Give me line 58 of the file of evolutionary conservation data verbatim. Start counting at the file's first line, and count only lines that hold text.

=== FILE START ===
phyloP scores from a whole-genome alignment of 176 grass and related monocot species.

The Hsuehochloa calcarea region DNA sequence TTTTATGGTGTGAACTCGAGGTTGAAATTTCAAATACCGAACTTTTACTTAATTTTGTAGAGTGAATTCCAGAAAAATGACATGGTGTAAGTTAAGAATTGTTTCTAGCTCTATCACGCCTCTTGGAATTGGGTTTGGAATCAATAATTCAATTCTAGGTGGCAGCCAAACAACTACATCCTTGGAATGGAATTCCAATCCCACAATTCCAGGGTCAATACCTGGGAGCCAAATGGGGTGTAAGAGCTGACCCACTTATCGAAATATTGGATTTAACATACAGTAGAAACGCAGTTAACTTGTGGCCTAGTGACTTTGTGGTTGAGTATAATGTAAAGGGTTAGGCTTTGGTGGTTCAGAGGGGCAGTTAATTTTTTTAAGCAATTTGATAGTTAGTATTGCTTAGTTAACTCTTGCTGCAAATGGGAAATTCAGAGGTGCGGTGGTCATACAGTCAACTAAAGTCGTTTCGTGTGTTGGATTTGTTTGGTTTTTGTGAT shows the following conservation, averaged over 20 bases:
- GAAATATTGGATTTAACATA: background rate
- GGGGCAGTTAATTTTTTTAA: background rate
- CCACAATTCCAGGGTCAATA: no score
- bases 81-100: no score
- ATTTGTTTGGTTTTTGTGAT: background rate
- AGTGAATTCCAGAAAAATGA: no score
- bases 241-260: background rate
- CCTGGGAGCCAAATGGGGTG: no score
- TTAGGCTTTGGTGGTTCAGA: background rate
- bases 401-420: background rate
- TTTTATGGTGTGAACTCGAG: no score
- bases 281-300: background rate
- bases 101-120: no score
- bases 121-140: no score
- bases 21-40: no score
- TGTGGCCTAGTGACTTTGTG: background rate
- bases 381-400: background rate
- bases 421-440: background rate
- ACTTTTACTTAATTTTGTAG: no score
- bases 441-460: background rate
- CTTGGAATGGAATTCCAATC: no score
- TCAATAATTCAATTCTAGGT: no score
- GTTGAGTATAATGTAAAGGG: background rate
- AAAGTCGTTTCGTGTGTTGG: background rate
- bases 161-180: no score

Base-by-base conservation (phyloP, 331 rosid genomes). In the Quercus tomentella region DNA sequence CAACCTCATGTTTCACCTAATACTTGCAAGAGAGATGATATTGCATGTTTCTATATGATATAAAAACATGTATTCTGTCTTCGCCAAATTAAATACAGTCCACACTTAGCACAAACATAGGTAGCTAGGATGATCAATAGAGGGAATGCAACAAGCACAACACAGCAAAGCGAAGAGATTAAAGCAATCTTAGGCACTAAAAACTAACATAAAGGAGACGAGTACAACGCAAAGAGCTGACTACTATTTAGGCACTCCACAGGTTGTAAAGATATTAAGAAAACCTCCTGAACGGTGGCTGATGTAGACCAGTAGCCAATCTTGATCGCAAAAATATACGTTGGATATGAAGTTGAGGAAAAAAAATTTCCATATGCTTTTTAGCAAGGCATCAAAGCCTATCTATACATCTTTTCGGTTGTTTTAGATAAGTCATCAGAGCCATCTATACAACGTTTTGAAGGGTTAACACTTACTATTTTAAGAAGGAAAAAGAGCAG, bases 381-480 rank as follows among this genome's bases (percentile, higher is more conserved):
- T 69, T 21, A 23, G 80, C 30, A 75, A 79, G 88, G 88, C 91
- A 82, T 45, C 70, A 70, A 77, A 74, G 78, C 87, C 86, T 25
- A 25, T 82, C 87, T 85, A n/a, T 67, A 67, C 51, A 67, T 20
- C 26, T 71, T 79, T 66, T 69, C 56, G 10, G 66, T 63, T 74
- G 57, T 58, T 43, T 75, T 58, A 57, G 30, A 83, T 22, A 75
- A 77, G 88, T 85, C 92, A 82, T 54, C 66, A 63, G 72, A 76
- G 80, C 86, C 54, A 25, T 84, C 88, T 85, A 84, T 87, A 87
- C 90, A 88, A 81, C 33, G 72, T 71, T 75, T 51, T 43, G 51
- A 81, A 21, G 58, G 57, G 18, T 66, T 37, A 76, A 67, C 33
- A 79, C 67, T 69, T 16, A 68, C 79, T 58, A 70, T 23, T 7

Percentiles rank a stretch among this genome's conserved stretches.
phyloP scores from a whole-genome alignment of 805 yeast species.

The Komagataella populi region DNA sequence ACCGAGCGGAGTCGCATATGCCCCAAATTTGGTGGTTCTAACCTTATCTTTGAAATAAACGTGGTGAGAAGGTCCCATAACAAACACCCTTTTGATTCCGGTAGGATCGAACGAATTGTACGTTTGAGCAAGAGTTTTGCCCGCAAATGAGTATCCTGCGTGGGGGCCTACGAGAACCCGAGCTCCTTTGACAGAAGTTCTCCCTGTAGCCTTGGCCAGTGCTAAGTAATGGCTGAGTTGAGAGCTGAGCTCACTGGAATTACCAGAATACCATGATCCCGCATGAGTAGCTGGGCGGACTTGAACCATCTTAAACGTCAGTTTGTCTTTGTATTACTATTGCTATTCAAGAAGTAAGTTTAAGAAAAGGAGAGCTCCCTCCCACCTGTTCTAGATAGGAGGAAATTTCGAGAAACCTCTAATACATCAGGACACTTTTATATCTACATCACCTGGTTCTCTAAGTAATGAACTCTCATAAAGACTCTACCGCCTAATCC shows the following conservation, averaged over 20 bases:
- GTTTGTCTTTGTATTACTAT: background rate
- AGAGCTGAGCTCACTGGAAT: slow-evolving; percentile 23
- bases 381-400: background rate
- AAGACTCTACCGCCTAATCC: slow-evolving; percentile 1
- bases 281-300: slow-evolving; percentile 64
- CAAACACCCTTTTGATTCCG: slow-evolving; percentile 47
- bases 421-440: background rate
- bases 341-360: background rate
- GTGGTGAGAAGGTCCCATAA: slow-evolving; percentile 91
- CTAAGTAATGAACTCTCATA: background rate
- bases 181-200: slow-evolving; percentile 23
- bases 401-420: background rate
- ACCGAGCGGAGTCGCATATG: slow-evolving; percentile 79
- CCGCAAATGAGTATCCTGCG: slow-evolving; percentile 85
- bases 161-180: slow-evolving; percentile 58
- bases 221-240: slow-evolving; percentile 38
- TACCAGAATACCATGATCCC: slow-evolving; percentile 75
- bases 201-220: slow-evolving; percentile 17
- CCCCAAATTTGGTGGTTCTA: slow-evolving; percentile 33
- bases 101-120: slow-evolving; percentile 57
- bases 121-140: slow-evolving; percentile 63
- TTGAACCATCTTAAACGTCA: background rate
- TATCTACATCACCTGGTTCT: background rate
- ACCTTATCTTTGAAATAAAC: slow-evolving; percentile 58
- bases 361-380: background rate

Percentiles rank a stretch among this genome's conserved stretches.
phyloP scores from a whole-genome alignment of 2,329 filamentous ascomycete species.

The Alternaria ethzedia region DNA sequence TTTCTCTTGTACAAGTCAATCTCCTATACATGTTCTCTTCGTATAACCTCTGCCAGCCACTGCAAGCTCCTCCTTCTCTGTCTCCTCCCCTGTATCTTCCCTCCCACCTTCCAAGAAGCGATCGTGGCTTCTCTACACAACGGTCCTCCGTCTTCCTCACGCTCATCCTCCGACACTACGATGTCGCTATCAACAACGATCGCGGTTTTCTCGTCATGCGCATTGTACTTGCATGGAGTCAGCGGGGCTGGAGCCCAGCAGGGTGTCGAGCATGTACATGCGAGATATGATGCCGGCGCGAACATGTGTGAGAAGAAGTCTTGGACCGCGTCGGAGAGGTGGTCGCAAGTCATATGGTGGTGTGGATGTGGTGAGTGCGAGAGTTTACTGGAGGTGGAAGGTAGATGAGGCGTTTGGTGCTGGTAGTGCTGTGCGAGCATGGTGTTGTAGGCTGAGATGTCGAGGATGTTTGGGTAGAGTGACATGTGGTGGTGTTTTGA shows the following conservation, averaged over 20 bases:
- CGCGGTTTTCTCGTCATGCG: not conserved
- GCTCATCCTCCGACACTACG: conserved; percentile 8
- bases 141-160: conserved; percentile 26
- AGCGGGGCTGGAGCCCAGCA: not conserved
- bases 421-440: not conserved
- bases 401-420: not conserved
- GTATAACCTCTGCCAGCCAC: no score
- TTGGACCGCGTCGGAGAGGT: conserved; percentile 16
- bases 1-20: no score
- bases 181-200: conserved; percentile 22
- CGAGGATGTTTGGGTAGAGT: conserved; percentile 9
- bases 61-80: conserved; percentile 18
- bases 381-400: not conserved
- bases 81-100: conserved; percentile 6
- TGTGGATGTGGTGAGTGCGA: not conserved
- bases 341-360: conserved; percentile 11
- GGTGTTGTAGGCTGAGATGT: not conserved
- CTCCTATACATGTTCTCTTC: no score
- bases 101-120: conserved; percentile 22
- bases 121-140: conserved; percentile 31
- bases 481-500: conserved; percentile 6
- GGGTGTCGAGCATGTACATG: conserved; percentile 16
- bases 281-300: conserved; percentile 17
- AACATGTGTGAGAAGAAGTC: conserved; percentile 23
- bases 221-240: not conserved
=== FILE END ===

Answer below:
- TACCAGAATACCATGATCCC: slow-evolving; percentile 75